I have many fond memories of the time I spent playing outside growing up.  Not everyone gets the opportunity to have an area to play outside.  Some kids grow up in the slums or in an apartment in the city with basically no yard.  Other kids spend their formative years on a giant 100 acre farm running through corn mazes and biking through the woods, but we’re not going to talk about them.  My backyard is sloped and makes for good sledding after a decent snow, which we currently get about once every 3 years in eastern Tennessee.  BUT, once upon a time many years ago, we had what is commonly referred to as The Blizzard of 93.  My hometown got hit with 18 inches of snow with drifts of over 2 feet.  2 feet is a lot of snow for a town that closes down schools every time there are flurries.  To tell the truth, sometimes schools close down here due to the threat of snow!  Oh no, it’s raining and could turn into flurries!  Let’s close the schools!  Someone 35 miles away just caught a snowflake on their tongue, let’s shutdown for the day!  What’s that? It’s snowing in Boise, Idaho?  We better send the kids home so they don’t get caught in a possible storm.

At the time of the blizzard, I was eight years old and loved playing in the snow.  One of the first things I did was grab my saucer and slide down my hill.  There were two ways to go down.  You could either be safe and go down the hill where you wouldn’t hit anything at the bottom, or you could go down the slickest area into a narrow opening between a brick wall and patio bars.  Of course, I usually chose the fun way.  The frightening/great thing about riding a saucer is that you spin around as you slide across the snow and can’t totally control your aim or see where you’re going.  Saucering (Is that a term?) down the hill was a lot of fun, but I won’t say that I always emerged unscathed after a day of sliding on ice.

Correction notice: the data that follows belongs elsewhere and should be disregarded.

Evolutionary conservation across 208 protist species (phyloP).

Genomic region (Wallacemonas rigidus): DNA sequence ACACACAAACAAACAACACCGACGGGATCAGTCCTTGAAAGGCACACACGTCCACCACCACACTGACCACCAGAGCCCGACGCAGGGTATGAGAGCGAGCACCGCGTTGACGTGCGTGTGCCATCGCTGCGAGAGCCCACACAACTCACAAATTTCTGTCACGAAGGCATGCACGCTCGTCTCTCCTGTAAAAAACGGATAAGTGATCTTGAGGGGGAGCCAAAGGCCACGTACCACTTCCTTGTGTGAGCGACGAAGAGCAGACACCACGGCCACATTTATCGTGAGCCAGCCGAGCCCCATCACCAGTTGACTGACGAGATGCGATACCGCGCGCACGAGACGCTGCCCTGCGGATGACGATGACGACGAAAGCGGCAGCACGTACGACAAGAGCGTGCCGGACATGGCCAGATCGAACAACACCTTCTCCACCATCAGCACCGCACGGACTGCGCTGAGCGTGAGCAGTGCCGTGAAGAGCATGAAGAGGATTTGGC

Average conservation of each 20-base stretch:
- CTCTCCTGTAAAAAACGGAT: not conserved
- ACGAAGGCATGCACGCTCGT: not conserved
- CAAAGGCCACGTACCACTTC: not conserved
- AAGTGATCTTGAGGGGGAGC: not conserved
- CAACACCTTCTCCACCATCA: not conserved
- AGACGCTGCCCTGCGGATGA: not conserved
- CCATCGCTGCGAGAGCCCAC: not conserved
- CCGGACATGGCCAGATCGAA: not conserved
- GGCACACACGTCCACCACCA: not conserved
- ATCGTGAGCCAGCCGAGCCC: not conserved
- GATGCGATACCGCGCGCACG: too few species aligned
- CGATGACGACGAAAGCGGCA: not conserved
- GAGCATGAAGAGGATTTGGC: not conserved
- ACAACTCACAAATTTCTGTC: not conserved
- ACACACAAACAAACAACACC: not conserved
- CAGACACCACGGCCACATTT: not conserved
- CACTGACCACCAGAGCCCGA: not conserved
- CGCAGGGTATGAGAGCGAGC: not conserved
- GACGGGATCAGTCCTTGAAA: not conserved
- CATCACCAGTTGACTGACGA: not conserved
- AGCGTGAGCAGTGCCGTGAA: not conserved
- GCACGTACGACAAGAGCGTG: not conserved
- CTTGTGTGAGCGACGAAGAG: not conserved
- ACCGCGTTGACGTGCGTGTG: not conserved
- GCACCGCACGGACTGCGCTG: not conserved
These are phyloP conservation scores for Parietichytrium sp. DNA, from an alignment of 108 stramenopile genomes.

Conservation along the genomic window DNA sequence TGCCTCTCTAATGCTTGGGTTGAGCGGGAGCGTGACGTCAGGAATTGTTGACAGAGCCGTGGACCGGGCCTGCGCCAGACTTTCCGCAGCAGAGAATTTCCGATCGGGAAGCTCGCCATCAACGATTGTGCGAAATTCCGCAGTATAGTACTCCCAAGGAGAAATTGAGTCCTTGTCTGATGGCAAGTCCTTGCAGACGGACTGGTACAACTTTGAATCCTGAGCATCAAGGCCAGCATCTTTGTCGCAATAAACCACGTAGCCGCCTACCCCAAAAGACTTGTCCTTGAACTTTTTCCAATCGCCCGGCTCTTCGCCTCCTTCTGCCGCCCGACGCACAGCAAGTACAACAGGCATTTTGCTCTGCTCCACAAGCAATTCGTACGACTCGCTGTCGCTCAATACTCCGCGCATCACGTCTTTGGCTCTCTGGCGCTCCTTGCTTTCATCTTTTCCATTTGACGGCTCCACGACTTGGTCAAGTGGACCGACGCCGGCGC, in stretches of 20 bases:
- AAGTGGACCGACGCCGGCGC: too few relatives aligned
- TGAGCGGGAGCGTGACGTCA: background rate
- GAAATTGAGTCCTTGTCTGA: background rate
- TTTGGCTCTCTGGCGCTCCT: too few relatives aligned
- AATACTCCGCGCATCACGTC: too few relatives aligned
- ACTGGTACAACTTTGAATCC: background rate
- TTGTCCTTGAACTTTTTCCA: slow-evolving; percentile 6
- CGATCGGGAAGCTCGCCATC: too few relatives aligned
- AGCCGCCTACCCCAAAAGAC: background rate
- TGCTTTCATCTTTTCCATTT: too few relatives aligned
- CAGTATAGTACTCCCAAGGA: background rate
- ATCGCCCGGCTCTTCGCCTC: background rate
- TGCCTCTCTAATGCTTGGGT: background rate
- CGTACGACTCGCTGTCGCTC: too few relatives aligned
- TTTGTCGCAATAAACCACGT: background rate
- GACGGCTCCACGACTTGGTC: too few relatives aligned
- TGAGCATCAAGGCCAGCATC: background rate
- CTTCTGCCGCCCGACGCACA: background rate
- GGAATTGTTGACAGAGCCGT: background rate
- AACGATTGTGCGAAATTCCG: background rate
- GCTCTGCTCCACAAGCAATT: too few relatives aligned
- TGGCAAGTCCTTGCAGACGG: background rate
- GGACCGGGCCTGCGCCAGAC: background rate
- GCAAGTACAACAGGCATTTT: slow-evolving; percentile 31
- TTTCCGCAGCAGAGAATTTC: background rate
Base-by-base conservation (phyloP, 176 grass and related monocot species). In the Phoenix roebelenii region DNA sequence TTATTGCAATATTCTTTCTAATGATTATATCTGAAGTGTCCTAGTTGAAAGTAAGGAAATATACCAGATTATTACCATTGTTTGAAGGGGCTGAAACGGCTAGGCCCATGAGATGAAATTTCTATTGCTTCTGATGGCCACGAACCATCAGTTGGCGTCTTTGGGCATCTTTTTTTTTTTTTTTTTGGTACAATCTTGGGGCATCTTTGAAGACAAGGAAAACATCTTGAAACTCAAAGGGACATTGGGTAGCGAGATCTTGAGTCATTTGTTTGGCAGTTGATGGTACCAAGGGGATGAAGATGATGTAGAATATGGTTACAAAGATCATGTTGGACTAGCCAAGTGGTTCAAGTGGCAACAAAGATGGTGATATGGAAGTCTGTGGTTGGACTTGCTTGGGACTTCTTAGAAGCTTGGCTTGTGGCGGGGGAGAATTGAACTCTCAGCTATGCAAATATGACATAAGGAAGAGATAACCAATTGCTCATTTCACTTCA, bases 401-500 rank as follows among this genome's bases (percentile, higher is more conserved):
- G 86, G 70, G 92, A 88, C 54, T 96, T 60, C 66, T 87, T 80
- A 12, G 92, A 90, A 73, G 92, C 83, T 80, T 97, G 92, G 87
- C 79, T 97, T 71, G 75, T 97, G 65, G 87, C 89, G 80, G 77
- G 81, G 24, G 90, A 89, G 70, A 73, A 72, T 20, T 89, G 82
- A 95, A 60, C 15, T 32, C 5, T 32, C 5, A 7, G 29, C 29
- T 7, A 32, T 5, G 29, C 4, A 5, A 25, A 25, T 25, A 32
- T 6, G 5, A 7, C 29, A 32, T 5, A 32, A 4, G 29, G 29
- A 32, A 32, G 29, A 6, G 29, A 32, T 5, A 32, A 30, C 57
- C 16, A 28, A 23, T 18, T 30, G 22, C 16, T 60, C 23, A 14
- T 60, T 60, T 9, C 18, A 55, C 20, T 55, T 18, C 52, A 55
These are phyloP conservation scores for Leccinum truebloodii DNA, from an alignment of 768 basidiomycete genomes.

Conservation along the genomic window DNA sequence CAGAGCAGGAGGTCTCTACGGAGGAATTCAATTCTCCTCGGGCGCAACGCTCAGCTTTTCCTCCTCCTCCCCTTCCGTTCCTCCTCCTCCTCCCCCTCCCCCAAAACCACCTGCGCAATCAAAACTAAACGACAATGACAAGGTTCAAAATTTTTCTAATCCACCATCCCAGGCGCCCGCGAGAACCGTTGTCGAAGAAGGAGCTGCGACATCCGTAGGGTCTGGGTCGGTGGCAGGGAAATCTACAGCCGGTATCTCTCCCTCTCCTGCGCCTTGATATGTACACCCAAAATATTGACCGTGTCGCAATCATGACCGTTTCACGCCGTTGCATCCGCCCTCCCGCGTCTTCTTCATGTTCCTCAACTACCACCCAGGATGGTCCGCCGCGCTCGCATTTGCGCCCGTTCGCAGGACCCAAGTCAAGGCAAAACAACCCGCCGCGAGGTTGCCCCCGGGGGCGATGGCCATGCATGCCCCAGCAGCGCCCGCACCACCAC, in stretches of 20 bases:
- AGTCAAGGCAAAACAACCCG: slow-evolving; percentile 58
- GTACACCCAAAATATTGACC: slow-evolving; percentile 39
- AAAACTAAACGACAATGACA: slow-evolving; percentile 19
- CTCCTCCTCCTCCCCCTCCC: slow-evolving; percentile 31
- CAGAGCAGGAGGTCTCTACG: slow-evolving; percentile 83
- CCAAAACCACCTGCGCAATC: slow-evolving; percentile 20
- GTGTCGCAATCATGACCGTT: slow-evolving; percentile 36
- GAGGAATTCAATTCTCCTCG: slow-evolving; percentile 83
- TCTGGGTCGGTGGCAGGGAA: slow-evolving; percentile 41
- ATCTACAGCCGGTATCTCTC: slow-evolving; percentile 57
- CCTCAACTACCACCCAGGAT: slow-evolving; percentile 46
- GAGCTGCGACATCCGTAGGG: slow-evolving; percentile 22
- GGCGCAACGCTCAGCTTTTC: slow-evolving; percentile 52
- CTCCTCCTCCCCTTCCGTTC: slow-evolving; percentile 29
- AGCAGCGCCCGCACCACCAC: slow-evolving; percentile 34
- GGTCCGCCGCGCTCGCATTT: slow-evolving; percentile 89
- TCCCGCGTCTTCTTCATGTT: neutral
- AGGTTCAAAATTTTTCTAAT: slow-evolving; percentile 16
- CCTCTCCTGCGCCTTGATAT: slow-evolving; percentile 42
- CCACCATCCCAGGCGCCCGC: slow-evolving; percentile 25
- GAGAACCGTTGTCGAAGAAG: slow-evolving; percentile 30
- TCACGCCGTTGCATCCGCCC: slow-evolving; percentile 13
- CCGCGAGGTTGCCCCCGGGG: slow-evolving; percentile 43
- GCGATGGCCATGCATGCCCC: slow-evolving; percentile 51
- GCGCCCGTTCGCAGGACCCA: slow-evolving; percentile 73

With so much snow it was only natural that I built some snowmen.  At one point, a friend of mine was helping me make snowmen when we had a bright idea.  We decided to roll a giant snowball from my house to his place, which was four houses away.  It’s amazing how many bright ideas can develop when young boys work together.  Anyway, we pushed the snowball until it became too large for us to handle.  The giant mound of snow ended up sitting in a neighbor’s yard for a while.  the good news was, we were friends with most of our neighbors.  Other activities that I participated in during the reign of snow included snowball fights, creating snow tunnels and igloo building.  I also ate snowcream, drank hot chocolate and caught an arctic fox with my bare hands.